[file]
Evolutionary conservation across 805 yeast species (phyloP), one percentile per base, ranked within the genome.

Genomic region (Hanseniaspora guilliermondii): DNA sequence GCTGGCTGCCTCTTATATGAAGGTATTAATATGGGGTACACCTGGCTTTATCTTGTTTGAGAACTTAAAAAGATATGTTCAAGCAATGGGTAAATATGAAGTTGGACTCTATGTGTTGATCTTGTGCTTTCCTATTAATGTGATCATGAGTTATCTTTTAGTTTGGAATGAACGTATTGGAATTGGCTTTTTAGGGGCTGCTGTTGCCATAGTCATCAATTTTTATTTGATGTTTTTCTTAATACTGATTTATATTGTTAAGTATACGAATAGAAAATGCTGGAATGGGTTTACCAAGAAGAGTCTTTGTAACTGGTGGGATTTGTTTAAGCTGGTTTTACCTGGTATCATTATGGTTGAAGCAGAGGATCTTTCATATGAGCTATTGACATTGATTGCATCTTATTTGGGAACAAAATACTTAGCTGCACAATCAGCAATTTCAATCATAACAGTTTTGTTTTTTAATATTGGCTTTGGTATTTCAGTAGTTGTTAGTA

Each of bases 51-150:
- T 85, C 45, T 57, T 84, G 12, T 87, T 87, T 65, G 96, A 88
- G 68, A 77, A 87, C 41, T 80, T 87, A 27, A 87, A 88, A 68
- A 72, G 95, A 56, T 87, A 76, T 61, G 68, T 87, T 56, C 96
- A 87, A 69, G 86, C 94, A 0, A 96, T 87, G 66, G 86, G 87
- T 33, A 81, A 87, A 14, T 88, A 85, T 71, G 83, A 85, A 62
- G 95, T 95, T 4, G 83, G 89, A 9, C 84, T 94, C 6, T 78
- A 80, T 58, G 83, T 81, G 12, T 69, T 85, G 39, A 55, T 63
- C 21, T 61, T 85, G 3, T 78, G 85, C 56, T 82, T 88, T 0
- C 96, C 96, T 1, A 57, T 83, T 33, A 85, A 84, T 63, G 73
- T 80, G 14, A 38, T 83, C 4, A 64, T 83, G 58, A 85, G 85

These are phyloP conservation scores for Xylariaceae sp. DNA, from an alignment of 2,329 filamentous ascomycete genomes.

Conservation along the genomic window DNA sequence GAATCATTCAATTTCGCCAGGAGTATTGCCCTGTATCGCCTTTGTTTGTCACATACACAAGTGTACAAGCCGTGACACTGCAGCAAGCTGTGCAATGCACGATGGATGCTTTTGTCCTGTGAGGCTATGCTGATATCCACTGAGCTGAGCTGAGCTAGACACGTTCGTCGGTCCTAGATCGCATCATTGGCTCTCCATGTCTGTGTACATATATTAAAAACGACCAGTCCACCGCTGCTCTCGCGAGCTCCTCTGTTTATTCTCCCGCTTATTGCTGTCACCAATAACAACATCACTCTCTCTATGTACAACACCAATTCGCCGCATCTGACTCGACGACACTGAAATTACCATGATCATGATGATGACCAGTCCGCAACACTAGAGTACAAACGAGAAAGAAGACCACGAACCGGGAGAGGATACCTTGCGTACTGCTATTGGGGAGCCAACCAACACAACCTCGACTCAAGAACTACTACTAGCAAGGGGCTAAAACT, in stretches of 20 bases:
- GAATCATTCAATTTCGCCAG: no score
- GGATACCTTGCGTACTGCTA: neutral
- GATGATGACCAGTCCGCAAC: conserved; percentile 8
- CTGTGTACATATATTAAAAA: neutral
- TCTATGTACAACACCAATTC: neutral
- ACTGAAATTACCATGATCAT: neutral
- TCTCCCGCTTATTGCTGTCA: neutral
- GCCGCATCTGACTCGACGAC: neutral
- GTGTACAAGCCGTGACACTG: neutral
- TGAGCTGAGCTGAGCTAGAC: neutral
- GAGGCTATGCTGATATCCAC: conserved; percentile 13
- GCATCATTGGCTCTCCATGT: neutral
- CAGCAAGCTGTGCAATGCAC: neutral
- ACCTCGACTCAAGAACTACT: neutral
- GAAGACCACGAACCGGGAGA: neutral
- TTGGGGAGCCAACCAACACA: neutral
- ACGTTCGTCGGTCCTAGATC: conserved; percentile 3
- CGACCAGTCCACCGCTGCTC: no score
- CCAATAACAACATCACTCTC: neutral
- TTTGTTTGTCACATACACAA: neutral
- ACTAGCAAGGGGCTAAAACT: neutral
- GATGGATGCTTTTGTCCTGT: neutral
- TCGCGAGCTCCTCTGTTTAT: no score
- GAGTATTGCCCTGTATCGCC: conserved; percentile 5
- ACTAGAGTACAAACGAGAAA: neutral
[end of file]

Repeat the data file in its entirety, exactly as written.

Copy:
Evolutionary conservation across 805 yeast species (phyloP), one percentile per base, ranked within the genome.

Genomic region (Hanseniaspora guilliermondii): DNA sequence GCTGGCTGCCTCTTATATGAAGGTATTAATATGGGGTACACCTGGCTTTATCTTGTTTGAGAACTTAAAAAGATATGTTCAAGCAATGGGTAAATATGAAGTTGGACTCTATGTGTTGATCTTGTGCTTTCCTATTAATGTGATCATGAGTTATCTTTTAGTTTGGAATGAACGTATTGGAATTGGCTTTTTAGGGGCTGCTGTTGCCATAGTCATCAATTTTTATTTGATGTTTTTCTTAATACTGATTTATATTGTTAAGTATACGAATAGAAAATGCTGGAATGGGTTTACCAAGAAGAGTCTTTGTAACTGGTGGGATTTGTTTAAGCTGGTTTTACCTGGTATCATTATGGTTGAAGCAGAGGATCTTTCATATGAGCTATTGACATTGATTGCATCTTATTTGGGAACAAAATACTTAGCTGCACAATCAGCAATTTCAATCATAACAGTTTTGTTTTTTAATATTGGCTTTGGTATTTCAGTAGTTGTTAGTA

Each of bases 51-150:
- T 85, C 45, T 57, T 84, G 12, T 87, T 87, T 65, G 96, A 88
- G 68, A 77, A 87, C 41, T 80, T 87, A 27, A 87, A 88, A 68
- A 72, G 95, A 56, T 87, A 76, T 61, G 68, T 87, T 56, C 96
- A 87, A 69, G 86, C 94, A 0, A 96, T 87, G 66, G 86, G 87
- T 33, A 81, A 87, A 14, T 88, A 85, T 71, G 83, A 85, A 62
- G 95, T 95, T 4, G 83, G 89, A 9, C 84, T 94, C 6, T 78
- A 80, T 58, G 83, T 81, G 12, T 69, T 85, G 39, A 55, T 63
- C 21, T 61, T 85, G 3, T 78, G 85, C 56, T 82, T 88, T 0
- C 96, C 96, T 1, A 57, T 83, T 33, A 85, A 84, T 63, G 73
- T 80, G 14, A 38, T 83, C 4, A 64, T 83, G 58, A 85, G 85

These are phyloP conservation scores for Xylariaceae sp. DNA, from an alignment of 2,329 filamentous ascomycete genomes.

Conservation along the genomic window DNA sequence GAATCATTCAATTTCGCCAGGAGTATTGCCCTGTATCGCCTTTGTTTGTCACATACACAAGTGTACAAGCCGTGACACTGCAGCAAGCTGTGCAATGCACGATGGATGCTTTTGTCCTGTGAGGCTATGCTGATATCCACTGAGCTGAGCTGAGCTAGACACGTTCGTCGGTCCTAGATCGCATCATTGGCTCTCCATGTCTGTGTACATATATTAAAAACGACCAGTCCACCGCTGCTCTCGCGAGCTCCTCTGTTTATTCTCCCGCTTATTGCTGTCACCAATAACAACATCACTCTCTCTATGTACAACACCAATTCGCCGCATCTGACTCGACGACACTGAAATTACCATGATCATGATGATGACCAGTCCGCAACACTAGAGTACAAACGAGAAAGAAGACCACGAACCGGGAGAGGATACCTTGCGTACTGCTATTGGGGAGCCAACCAACACAACCTCGACTCAAGAACTACTACTAGCAAGGGGCTAAAACT, in stretches of 20 bases:
- GAATCATTCAATTTCGCCAG: no score
- GGATACCTTGCGTACTGCTA: neutral
- GATGATGACCAGTCCGCAAC: conserved; percentile 8
- CTGTGTACATATATTAAAAA: neutral
- TCTATGTACAACACCAATTC: neutral
- ACTGAAATTACCATGATCAT: neutral
- TCTCCCGCTTATTGCTGTCA: neutral
- GCCGCATCTGACTCGACGAC: neutral
- GTGTACAAGCCGTGACACTG: neutral
- TGAGCTGAGCTGAGCTAGAC: neutral
- GAGGCTATGCTGATATCCAC: conserved; percentile 13
- GCATCATTGGCTCTCCATGT: neutral
- CAGCAAGCTGTGCAATGCAC: neutral
- ACCTCGACTCAAGAACTACT: neutral
- GAAGACCACGAACCGGGAGA: neutral
- TTGGGGAGCCAACCAACACA: neutral
- ACGTTCGTCGGTCCTAGATC: conserved; percentile 3
- CGACCAGTCCACCGCTGCTC: no score
- CCAATAACAACATCACTCTC: neutral
- TTTGTTTGTCACATACACAA: neutral
- ACTAGCAAGGGGCTAAAACT: neutral
- GATGGATGCTTTTGTCCTGT: neutral
- TCGCGAGCTCCTCTGTTTAT: no score
- GAGTATTGCCCTGTATCGCC: conserved; percentile 5
- ACTAGAGTACAAACGAGAAA: neutral